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Chronic insomnia can cause memory loss in middle age

A tired man sits at a desk and rubs his eyes.

June 14, 2019—Chronic insomnia is one of the most common sleep disorders. By some estimates, it affects 1 in 10 adults. People with it have trouble falling—or staying—asleep at least three nights a week for months on end.

Now a new study shows that this widespread sleep disorder can directly impair the memory of adults who are middle-aged and older.

Past studies have found links between chronic insomnia and problems like memory loss. But until now, a cause-and-effect relationship was hard to see. That's because other health issues common to people with chronic insomnia—such as anxiety and chronic pain—also affect thinking, learning and remembering.

When sleep stays away

Researchers examined sleep data on over 28,000 Canadian adults 45 and older. It was collected as part of the Canadian Longitudinal Study on Aging. They divided the adults into three groups:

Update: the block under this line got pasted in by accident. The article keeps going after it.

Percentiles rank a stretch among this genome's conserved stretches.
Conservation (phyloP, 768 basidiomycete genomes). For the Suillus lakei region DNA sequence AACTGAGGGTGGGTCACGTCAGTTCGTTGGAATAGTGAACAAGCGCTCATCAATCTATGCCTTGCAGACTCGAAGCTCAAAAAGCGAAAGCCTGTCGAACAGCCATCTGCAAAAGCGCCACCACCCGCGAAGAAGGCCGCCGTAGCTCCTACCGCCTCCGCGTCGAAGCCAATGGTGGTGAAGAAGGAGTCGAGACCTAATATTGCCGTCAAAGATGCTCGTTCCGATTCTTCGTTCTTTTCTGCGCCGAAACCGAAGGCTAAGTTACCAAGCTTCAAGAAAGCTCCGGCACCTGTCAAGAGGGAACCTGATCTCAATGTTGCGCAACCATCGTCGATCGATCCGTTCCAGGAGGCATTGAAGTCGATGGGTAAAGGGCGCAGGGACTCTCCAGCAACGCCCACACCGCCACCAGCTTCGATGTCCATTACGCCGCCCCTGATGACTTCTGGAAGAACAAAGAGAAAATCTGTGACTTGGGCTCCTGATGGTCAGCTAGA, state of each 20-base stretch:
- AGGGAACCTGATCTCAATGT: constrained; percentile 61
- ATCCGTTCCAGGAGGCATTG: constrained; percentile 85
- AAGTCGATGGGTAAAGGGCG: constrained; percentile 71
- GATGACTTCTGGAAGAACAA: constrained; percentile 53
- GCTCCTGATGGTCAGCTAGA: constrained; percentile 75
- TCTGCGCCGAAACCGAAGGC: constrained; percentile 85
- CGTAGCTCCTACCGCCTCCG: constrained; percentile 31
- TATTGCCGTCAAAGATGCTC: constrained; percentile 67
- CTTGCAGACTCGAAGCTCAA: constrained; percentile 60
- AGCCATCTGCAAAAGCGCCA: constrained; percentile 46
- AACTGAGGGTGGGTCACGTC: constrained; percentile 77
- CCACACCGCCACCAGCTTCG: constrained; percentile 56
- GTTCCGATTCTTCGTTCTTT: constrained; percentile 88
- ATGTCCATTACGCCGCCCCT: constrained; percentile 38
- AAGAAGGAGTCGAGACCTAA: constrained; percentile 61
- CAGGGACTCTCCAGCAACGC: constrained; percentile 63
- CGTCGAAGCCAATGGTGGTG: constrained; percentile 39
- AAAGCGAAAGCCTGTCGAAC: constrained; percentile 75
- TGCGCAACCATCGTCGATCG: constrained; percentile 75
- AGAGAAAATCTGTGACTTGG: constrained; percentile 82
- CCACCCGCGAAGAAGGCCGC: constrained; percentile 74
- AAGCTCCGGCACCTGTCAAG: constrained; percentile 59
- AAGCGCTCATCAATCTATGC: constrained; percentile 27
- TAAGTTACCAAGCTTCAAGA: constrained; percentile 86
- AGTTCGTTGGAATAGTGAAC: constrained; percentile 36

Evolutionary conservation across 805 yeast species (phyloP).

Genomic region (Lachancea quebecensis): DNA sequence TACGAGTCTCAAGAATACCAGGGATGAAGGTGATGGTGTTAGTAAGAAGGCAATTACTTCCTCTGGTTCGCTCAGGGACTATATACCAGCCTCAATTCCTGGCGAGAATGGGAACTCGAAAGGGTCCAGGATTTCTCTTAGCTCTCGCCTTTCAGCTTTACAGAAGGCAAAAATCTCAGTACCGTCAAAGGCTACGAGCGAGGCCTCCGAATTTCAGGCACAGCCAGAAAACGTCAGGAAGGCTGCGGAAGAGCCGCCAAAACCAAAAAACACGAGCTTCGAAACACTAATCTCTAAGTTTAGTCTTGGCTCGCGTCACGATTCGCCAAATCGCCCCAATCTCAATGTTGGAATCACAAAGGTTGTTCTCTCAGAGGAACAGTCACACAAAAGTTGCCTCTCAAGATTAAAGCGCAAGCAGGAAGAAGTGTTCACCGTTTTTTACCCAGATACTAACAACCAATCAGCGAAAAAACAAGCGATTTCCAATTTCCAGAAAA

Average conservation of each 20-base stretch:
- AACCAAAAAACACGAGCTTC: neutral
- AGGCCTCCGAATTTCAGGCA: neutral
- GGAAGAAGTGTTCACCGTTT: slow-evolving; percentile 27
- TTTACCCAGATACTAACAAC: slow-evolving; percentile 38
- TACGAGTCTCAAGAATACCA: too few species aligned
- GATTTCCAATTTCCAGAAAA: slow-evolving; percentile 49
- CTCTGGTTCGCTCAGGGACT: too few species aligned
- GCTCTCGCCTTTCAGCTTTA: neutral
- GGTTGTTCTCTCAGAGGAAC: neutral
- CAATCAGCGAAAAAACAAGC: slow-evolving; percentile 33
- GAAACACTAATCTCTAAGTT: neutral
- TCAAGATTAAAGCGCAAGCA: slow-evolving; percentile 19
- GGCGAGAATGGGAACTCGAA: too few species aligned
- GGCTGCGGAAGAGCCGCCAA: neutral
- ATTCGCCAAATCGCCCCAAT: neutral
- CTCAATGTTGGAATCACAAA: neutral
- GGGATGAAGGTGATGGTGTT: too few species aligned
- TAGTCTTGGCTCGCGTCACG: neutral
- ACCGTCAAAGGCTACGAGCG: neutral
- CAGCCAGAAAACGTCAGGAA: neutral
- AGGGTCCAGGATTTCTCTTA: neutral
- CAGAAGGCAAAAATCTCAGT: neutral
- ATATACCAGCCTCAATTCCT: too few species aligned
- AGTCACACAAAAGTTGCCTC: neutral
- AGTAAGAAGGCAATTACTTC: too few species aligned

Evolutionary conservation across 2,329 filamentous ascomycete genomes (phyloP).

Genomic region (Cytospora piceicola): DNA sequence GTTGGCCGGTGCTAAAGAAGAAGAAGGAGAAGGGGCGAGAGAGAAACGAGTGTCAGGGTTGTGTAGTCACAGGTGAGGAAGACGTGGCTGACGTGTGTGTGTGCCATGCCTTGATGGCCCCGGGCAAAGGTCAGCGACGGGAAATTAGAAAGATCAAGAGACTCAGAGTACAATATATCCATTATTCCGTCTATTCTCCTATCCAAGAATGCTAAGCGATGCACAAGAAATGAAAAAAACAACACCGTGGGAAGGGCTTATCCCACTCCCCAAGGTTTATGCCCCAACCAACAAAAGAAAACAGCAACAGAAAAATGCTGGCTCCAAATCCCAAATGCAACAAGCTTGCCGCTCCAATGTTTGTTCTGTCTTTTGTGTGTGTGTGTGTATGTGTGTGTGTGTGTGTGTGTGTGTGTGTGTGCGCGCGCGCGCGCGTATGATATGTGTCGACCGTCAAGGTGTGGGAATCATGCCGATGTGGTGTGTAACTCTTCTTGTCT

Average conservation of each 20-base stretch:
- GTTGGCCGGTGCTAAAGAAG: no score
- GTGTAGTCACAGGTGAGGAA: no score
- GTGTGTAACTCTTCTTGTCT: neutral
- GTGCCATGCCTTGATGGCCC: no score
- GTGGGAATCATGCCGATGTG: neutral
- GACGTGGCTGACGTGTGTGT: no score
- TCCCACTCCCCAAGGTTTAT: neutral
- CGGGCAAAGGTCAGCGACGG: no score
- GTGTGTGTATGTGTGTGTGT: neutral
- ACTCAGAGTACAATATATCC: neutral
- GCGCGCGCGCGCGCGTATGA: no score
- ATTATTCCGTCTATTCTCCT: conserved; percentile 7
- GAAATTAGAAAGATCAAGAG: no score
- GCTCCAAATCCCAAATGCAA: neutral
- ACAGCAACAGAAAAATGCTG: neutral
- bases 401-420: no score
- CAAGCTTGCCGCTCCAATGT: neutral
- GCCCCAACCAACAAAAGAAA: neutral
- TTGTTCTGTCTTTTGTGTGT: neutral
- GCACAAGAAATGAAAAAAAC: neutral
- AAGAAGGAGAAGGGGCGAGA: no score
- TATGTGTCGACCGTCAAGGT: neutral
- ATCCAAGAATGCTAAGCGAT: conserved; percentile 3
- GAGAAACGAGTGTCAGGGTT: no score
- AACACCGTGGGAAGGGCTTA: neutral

• Those with chronic insomnia.
  • Those with insomnia symptoms that didn't affect them during the day.
  • Those with normal sleep quality.

Each took a battery of tests evaluating their ability to think, learn and remember.

Adults with chronic insomnia did much worse than the other two groups on tests measuring declarative memory. That's the ability to recall items and events. And this remained true even when the researchers accounted for other health issues that might affect memory.

Future studies might explore whether memory can be improved by treating chronic insomnia, the study authors said.

Put insomnia to rest

Are you spending more time dreaming about a good night's sleep than getting it? Then check out these tips. They can help you get the shuteye you need to help protect your memory—and your health.

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